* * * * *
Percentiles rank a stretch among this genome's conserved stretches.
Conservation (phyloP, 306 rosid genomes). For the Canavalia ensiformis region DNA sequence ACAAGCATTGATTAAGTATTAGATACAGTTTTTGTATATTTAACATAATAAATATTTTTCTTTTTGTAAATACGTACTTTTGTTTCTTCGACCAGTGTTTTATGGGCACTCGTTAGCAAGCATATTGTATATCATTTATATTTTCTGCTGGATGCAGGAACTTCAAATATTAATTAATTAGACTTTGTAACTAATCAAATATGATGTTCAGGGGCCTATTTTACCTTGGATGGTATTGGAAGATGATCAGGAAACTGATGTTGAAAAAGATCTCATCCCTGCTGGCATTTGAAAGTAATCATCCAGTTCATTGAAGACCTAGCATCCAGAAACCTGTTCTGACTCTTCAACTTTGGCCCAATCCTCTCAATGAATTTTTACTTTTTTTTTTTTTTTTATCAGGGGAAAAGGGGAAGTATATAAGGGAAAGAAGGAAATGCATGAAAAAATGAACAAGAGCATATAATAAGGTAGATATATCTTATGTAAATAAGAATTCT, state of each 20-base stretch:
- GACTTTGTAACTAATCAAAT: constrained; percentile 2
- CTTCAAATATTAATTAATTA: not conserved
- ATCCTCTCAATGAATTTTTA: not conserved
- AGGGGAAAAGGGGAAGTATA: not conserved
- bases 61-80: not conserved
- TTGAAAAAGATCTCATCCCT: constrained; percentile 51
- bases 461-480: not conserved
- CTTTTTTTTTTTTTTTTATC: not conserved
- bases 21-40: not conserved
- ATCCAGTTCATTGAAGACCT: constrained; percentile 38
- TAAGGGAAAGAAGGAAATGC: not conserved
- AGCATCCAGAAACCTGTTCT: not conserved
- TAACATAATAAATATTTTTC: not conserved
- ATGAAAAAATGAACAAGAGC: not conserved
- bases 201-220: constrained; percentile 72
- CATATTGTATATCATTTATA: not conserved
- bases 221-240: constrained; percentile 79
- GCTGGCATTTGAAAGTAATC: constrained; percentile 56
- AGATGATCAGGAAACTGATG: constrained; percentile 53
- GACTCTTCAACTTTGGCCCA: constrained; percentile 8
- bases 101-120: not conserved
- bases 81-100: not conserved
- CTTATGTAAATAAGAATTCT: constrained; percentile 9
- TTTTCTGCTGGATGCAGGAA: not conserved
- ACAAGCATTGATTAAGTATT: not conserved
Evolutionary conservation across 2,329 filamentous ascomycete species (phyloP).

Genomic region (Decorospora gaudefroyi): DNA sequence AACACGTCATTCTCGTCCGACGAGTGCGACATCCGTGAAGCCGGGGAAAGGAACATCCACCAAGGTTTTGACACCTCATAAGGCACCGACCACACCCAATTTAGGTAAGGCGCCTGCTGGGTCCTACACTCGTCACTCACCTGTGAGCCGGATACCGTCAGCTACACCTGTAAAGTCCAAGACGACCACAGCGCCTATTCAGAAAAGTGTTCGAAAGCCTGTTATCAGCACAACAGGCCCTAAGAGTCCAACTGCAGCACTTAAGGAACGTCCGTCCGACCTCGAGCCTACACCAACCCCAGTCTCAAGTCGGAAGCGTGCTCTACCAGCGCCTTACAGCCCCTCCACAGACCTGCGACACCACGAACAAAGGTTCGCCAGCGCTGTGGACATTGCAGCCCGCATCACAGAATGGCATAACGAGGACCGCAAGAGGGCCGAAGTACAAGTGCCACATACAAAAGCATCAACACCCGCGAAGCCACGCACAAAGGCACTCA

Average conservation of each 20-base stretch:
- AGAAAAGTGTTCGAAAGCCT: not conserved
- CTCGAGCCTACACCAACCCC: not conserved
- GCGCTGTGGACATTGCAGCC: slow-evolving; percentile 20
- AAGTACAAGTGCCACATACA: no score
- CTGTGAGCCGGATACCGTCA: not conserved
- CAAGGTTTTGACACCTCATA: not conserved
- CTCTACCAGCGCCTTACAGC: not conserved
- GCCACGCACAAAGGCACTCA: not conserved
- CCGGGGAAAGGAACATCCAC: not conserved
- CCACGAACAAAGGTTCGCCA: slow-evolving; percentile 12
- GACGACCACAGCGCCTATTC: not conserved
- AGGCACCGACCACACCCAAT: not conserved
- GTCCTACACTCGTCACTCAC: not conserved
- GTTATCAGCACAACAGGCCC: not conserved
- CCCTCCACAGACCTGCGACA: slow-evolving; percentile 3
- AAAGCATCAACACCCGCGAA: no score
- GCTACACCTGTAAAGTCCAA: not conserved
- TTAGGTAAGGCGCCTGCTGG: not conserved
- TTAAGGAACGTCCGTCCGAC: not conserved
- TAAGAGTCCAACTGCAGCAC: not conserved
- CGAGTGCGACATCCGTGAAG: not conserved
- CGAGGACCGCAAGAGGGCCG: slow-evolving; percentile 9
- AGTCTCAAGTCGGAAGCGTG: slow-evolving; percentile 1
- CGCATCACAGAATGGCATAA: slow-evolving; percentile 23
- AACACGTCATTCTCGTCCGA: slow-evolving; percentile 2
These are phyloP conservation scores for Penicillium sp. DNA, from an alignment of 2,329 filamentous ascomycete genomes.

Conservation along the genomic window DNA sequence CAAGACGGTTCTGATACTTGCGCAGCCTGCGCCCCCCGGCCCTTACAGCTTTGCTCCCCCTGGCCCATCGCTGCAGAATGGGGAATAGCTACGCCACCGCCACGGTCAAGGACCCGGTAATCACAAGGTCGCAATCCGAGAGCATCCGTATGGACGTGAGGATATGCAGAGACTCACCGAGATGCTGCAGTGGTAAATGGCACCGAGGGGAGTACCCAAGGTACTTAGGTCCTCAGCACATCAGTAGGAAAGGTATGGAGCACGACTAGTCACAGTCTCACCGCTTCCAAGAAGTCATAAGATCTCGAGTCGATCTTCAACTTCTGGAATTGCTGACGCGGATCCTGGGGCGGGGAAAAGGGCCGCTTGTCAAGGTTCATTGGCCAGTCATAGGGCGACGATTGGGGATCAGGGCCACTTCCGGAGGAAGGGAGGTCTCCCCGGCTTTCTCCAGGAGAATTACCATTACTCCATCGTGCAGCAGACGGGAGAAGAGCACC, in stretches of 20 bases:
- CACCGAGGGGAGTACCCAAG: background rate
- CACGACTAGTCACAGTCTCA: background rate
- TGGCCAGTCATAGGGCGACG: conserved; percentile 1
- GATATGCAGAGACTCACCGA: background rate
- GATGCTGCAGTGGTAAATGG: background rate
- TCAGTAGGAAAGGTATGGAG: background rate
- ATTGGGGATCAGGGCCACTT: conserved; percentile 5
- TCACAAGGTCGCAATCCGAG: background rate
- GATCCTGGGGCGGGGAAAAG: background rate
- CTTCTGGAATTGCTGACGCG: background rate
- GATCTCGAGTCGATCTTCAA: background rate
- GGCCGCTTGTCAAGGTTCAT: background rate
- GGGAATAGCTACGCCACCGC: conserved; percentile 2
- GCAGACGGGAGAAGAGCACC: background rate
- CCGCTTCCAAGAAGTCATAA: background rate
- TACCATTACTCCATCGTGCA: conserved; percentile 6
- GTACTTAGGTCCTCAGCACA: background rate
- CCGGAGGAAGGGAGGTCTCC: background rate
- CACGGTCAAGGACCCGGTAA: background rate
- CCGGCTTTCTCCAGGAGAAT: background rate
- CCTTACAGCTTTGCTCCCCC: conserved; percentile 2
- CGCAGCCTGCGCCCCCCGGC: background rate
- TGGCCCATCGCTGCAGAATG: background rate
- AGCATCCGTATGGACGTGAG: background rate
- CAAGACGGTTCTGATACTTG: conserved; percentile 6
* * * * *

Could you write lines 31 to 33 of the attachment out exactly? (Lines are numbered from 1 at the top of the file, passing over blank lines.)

- AGAAAAGTGTTCGAAAGCCT: not conserved
- CTCGAGCCTACACCAACCCC: not conserved
- GCGCTGTGGACATTGCAGCC: slow-evolving; percentile 20